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Amin Maalouf

Amin Maalouf was born in Beirut in 1949.

 

He studied economics and sociology and worked as a journalist until the Lebanese war broke out in 1975. He then settled in Paris with his family and became editor-in-chief for the news magazine Jeune Afrique.

In 1983, he published his first book, The Crusades through Arab Eyes, followed in 1986 by his first novel, Leo the African. In 1993, his fifth novel, The Rock of Tanios, won the prix Goncourt, France's most prestigious literary award. Amin Maalouf's other novels include Ports of Call, Balthasar's Odyssey, Samarkand, and The Disoriented.

He has also published three highly acclaimed essays: In the Name of Identity: Violence and the Need to Belong in 1998, Disordered World: Setting a New Course for the Twenty-first Century in 2009, and, in 2019, Le Naufrage des civilisations, which was published in English in 2020 under the title: Adrift. How Our World Lost Its Way. Amin Maalouf also wrote a number of opera libretti, including L'amour de loin and Adriana Mater for Finnish composer Kaija Saariaho.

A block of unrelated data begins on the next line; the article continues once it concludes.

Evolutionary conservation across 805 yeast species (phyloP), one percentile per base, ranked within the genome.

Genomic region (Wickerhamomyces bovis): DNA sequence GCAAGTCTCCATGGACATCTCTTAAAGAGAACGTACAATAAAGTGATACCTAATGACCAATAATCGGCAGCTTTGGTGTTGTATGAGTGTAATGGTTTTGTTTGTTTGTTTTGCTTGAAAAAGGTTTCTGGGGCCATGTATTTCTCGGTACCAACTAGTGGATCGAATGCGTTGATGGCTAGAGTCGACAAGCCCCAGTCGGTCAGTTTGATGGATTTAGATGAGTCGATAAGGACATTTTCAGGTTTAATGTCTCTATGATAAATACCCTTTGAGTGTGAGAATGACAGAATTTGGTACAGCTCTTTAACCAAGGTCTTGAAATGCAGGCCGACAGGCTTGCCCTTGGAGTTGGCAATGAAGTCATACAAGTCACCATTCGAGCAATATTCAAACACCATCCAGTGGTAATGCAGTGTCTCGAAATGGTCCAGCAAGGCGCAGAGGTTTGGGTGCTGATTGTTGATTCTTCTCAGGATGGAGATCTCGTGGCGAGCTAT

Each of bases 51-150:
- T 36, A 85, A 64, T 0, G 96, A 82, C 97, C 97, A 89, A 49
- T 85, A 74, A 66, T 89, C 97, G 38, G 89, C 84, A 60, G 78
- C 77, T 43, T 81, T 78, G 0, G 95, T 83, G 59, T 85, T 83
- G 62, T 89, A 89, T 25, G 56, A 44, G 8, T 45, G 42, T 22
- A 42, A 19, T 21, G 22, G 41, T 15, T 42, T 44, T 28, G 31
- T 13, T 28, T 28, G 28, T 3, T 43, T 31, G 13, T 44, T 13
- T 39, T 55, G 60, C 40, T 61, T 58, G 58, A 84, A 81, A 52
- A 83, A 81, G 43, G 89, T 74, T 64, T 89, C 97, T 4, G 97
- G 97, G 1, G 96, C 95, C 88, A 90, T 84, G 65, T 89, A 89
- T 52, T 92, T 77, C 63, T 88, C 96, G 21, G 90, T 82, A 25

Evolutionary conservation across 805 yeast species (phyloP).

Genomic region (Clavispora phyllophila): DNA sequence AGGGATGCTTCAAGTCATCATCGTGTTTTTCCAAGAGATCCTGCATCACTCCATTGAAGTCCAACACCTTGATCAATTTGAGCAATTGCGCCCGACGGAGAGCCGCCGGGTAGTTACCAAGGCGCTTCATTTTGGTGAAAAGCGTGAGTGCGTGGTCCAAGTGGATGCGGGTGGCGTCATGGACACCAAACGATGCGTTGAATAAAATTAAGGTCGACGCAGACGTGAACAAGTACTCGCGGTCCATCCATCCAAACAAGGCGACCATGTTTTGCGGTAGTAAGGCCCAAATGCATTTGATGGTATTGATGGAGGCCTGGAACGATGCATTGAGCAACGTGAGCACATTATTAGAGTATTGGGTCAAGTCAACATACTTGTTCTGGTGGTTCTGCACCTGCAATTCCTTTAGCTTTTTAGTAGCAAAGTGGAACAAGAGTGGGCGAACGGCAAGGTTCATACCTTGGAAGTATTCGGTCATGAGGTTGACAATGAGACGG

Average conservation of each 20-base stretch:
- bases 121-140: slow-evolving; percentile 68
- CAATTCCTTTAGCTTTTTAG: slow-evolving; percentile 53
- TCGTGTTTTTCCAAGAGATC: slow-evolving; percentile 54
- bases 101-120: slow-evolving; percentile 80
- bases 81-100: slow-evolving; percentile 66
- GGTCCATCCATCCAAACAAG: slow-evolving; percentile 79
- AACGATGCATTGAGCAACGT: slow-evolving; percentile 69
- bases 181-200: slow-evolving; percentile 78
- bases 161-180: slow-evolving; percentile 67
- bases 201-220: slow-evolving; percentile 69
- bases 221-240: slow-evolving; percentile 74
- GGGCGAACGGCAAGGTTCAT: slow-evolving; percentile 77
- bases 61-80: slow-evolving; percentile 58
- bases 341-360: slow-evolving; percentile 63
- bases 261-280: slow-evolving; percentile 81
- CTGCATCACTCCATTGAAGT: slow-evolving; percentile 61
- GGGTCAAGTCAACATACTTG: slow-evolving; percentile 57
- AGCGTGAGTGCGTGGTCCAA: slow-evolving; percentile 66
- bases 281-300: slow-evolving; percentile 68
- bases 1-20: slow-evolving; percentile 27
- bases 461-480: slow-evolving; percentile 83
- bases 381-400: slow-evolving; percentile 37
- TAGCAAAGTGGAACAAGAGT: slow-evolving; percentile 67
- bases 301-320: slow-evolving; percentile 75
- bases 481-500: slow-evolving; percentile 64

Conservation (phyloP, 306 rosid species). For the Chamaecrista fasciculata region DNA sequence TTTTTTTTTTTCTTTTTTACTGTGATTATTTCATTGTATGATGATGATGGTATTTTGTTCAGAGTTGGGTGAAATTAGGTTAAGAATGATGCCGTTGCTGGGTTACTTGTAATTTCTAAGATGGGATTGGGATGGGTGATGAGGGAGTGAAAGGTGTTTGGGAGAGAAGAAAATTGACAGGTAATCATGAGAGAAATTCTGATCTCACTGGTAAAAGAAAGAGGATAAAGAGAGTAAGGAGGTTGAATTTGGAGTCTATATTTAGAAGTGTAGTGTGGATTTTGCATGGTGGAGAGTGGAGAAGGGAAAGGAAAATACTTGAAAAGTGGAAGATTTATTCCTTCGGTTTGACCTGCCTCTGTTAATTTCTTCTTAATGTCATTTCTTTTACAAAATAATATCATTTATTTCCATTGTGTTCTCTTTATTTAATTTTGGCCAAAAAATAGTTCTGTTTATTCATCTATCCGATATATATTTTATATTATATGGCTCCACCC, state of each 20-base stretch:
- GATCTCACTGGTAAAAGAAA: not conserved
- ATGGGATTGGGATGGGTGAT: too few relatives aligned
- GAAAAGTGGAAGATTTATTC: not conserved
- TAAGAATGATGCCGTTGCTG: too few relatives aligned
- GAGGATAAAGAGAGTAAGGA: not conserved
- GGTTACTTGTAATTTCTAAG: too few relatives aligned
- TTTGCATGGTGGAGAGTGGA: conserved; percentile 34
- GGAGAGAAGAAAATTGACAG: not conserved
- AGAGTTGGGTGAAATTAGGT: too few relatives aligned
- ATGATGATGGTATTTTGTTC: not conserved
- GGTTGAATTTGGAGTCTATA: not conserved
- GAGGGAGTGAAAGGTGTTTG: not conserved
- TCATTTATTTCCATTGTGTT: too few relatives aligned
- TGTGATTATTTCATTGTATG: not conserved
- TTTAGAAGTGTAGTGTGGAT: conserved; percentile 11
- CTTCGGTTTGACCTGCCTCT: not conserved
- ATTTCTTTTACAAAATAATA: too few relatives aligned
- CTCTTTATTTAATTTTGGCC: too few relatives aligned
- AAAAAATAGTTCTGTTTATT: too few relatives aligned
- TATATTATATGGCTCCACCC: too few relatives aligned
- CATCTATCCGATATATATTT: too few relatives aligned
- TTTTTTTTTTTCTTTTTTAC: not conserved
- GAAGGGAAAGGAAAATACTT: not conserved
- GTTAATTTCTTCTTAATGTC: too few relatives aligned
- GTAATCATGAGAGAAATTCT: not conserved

Among many prestigious distinctions, Amin Maalouf received the Prince of Asturias Award for Literature in Spain (2010), the Sheikh Zayed Book Award in the United Arab Emirates (2016), the Calouste Gulbenkian Award in Portugal (2019), and, in 2020, both the Premio Malaparte and the Premio Terzani in Italy. His various books have been translated into more than fifty languages.

Amin Maalouf was elected to the Académie Française in June 2011.

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